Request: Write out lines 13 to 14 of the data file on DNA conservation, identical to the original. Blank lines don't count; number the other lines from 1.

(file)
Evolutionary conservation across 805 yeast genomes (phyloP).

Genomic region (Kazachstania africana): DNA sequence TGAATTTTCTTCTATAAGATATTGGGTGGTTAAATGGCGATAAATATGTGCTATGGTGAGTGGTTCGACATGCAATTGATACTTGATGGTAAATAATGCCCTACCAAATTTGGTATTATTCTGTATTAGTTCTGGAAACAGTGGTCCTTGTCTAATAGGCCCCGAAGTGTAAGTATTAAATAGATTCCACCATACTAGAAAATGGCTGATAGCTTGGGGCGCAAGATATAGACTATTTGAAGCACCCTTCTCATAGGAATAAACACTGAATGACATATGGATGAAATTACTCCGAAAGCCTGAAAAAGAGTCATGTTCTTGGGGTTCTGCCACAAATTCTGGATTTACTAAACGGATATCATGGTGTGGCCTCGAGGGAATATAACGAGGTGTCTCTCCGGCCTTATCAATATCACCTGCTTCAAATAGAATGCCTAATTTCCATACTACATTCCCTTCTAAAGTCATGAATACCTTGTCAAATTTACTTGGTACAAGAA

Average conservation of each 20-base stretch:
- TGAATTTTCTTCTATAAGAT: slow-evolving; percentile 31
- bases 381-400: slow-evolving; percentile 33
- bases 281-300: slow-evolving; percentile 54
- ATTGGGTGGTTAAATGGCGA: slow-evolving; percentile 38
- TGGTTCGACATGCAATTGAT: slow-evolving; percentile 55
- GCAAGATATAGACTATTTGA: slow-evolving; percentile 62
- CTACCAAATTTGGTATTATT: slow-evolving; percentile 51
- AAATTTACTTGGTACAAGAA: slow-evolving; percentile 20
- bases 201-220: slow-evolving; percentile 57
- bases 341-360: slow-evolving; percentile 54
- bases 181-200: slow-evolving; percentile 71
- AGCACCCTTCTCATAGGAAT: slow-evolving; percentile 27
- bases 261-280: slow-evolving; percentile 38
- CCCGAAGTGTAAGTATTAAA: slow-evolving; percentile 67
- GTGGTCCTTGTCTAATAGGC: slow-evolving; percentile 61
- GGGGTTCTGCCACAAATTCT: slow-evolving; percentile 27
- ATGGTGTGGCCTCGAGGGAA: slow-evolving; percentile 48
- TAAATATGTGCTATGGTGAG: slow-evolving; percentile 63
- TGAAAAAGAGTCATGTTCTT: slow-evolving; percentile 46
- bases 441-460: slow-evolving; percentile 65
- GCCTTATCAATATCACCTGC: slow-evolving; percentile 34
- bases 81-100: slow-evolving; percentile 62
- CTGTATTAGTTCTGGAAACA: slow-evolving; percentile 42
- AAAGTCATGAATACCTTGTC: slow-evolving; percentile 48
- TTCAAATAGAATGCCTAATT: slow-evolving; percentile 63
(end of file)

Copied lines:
- bases 341-360: slow-evolving; percentile 54
- bases 181-200: slow-evolving; percentile 71